Parts 1 and 2 dealt with the mechanics of the race. Just the facts ma’am. But the Ironman Journey is so much more than a series of discrete events leading to the finish line. The third part of my report as I planned it in my head was the “touchy-feely” portion. How did it “feel”? Real Men can feel free to stop reading right now.
I've been in triathlon for 17 years. On some level I knew that I would compete in an Ironman race one day. And I knew that the one race I wanted to do as my first was Ironman Canada. Having reached a stage in life where we have a little more discretionary time I was open to the idea of entering the 2011 event. The idea became a reality when the Monday after the 2010 there were actually spots available on line. Kate and I talked it over and with her support I pulled the trigger. My Ironman Journey started that night.
|Photos by Kate...|
|2011 IMC Tweet Up.|
|...so she's not in any of them!|
So how did it feel? Well, I’ll start at the end.
I did my preparation.
I made a plan.
I trusted my preparation.
I executed my plan.
And I got the results I was hoping for.
I can’t think of many things more satisfying than that.
As far as emotions go it was all very interesting. Training for IMC was not that different than training in years leading up to it. Just more. And with more structure. Living in a cold climate, early season training took place in some pretty horrible weather. Other years I would have blown some workouts off. This year I didn't. I knew this would make me mentally stronger and it did. In later stages of training when it got tough I told myself I had not gone out in the snow the rain the wind and the cold for months only to let up when conditions were not perfect. I carried these thoughts all the way through the race.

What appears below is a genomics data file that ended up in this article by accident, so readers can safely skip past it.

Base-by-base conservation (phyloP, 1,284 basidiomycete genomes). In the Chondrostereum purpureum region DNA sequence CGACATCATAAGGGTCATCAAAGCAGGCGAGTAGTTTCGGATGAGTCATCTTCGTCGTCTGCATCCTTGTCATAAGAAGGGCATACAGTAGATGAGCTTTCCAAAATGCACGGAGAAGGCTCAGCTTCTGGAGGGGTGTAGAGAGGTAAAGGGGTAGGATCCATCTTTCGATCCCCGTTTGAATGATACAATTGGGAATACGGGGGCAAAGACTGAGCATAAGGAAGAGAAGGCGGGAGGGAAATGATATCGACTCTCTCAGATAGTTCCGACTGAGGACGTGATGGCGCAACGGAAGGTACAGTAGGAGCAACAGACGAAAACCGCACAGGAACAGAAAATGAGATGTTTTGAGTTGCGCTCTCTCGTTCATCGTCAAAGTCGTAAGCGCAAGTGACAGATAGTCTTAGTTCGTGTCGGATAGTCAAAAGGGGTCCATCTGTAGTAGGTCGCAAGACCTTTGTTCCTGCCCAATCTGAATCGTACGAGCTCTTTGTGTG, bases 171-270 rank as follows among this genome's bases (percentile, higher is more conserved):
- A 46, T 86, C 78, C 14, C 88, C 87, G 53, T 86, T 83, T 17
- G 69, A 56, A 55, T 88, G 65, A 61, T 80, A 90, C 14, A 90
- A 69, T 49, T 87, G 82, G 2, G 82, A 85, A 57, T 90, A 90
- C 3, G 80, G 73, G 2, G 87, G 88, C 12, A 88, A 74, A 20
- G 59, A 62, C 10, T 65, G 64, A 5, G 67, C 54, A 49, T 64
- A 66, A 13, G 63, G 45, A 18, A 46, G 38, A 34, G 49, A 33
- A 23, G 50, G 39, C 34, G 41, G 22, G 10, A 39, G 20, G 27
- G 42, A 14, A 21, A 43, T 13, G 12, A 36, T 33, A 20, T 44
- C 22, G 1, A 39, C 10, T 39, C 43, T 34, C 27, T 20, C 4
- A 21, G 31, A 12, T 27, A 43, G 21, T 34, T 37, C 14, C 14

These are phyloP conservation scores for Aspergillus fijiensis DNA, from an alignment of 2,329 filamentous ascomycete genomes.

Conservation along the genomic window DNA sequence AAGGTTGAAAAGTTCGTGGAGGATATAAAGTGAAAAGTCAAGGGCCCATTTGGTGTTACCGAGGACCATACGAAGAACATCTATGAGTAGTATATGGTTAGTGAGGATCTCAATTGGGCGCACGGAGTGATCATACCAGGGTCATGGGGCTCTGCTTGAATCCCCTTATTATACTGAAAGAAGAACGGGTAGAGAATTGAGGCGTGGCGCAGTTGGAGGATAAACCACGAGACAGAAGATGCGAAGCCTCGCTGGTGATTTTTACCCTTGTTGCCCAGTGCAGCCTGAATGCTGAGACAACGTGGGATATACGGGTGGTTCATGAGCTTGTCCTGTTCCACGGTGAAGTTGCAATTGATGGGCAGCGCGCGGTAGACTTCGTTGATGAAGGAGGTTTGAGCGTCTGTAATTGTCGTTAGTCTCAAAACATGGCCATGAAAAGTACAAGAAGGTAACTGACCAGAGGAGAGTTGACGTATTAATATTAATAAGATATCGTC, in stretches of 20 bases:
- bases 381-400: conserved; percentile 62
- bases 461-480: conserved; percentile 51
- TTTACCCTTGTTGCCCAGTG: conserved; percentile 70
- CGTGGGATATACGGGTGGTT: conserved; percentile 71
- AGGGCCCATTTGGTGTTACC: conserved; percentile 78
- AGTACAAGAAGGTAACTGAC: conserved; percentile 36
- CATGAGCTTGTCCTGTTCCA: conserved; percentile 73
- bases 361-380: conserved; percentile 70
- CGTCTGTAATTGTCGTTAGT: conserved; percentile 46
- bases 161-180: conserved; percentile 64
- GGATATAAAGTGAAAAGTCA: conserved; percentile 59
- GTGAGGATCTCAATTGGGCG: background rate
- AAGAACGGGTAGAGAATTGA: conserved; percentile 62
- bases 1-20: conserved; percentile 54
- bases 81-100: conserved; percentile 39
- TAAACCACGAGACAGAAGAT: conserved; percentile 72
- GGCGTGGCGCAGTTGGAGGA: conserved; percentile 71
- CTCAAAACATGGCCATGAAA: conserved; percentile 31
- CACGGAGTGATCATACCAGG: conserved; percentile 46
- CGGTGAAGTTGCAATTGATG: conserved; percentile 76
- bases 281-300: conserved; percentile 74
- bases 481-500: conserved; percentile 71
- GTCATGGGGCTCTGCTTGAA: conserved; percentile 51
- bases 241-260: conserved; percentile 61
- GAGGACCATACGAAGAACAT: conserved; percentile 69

To my great surprise the most emotional I got in the 10 month journey was at the end of my last short brick the day before the race. I had done all the workouts, There was no more training to be done. It had been such a big part of my life for over ten months. I was happy and sad at the same time.
|When is a smile not a smile?|
As I said in Part 1, much of race day went by like a dream. There are parts I now remember very vividly but there were large parts where the details seem blurry. I set off with the intention to enjoy every moment of the day and I did almost that. I swear I raced all day with a smile on my face. The bike pictures tell a different story. But the smile from mile 21 on was real and I think the pictures back that up. From about 5km out I felt like I was flying. No, not running fast. Flying. I’m a little disappointed to see in my finishing video that what I felt was a full on sprint was actually more of a shuffle. Oh well.
In the days following the race I heard a lot of people say “Best Day Ever”. So was it so for me? No. Sorry. I have to save that for the day I got married, the births of my children and some of their amazing accomplishments. But as far as selfish “ME!” events go? Yes, this may have been my best day. And frankly in my view Ironman, at least the way I approach it, is a pretty selfish pursuit. The athlete asks a lot of friends and family who surround him. For that reason I don’t intend to do Ironman more often than once every other year. I chose to make the sacrifices I deemed necessary to have the Ironman result I wanted. My friends and family did not. I would not ask them to do so continually.
|Relaxing with Kate-Quail's Gate, Kelowna|
Thanks so much for reading
|A satisfied Ironmanman and his wine... Waiting for a taxi|